Foreshore erosion could impact Conroy Park reserve and toilet block

URGENT NEED: A photo taken from the beach looking towards the Conroy Park toilet block which the community says is in need of urgent attention. Picture: Supplied
URGENT NEED: A photo taken from the beach looking towards the Conroy Park toilet block which the community says is in need of urgent attention. Picture: Supplied

An outspoken Port Stephens conservationist has warned the council of damaging flooding to Corlette's foreshore unless a solution such as sandbagging was implemented.

Margaret Wilkinson, a member of the Corlette Parks Committee, said that foreshore erosion at popular Conroy Park had the potential to impact both the reserve and toilet block.

"I am well aware of the financial challenges the council faces with making major repairs at this reserve as proposed in the management plan which were to be funded via the SRV," Ms Wilkinson said.

"However, now that the SRV has been rejected, there needs to be an urgent Plan B prepared to save this valuable reserve."

According to a council spokesperson, it was advocating for state government funding to complete the actions recommended by the Coastal Zone Management Plan.

"The council's maintenance staff undertake routine inspections after storm events and address potential public safety risks based on prioritisation and resourcing. The council is aware of allegations of tree clearing and we are looking to address this."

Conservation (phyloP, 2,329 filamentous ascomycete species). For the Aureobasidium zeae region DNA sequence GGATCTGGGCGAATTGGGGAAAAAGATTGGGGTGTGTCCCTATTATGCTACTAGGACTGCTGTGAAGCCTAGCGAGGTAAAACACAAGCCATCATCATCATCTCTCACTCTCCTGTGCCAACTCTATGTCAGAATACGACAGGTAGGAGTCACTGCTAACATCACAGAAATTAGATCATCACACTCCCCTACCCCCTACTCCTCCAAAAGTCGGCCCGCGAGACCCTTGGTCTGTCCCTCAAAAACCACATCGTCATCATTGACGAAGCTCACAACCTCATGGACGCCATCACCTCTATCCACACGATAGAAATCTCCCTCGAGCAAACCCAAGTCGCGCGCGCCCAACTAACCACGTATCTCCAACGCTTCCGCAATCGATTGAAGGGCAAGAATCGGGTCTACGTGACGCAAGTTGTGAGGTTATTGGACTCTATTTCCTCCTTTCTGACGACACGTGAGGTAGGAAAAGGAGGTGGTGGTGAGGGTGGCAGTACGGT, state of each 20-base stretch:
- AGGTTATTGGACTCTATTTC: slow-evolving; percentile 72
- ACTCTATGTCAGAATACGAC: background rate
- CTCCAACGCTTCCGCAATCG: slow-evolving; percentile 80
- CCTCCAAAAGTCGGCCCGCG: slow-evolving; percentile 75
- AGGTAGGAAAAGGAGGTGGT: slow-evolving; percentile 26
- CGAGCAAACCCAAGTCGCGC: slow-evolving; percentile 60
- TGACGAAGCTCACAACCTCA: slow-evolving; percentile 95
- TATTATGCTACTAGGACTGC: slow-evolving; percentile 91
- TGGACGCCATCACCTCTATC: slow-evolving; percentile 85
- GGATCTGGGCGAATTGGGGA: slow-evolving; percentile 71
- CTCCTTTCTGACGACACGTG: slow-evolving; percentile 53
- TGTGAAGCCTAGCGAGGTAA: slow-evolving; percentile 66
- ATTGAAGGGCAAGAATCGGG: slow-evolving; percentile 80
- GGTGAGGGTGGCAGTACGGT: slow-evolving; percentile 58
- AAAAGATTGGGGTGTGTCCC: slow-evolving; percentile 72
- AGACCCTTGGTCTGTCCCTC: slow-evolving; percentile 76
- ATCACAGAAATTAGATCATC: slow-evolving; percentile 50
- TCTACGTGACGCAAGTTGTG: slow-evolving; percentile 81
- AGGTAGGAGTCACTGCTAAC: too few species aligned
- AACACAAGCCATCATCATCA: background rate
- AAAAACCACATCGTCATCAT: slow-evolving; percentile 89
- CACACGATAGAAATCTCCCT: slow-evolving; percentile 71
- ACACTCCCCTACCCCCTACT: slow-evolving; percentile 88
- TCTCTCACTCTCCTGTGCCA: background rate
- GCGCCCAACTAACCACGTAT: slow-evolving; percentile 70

Ms Wilkinson said that Conroy Park was one of the most popular reserves along the Port Stephens foreshore, particularly for community groups and those with disabilities. "It is disappointing to see the absolute neglect this reserve receives."

"Unless sandbags or some other temporary solution are urgently installed to address the multiple foreshore erosion issues, the next event could likely see the reserve space impacted behind the toilet block and water entering the reserve."

Ms Wilkinson warned it would be a waste of ratepayers money for the council to move back the bank in line with the fence.

"The only formal entrance to this beach from the reserve itself (council gate) is now a huge eroded gully. This formed last year and absolutely nothing had been done to stop that eroding even further.

"It has become a dangerous entrance to a popular beach and one used by walkers as an exit from the beach. There is a huge Norfolk pine which had been part protected by sandbags which is now in a perilous position with all roots undercut."

Ms Wilkinson said that areas west of the reserve's entrance were also being impacted and reduced in size following the ["allegedly illegal"] removal of native vegetation. "I have reported that on several occasions in the past and absolutely nothing has been done to address that issue either."

"Similarly, damage to the east of the reserve needs to be addressed and I accept that there are huge costs involved in this area."

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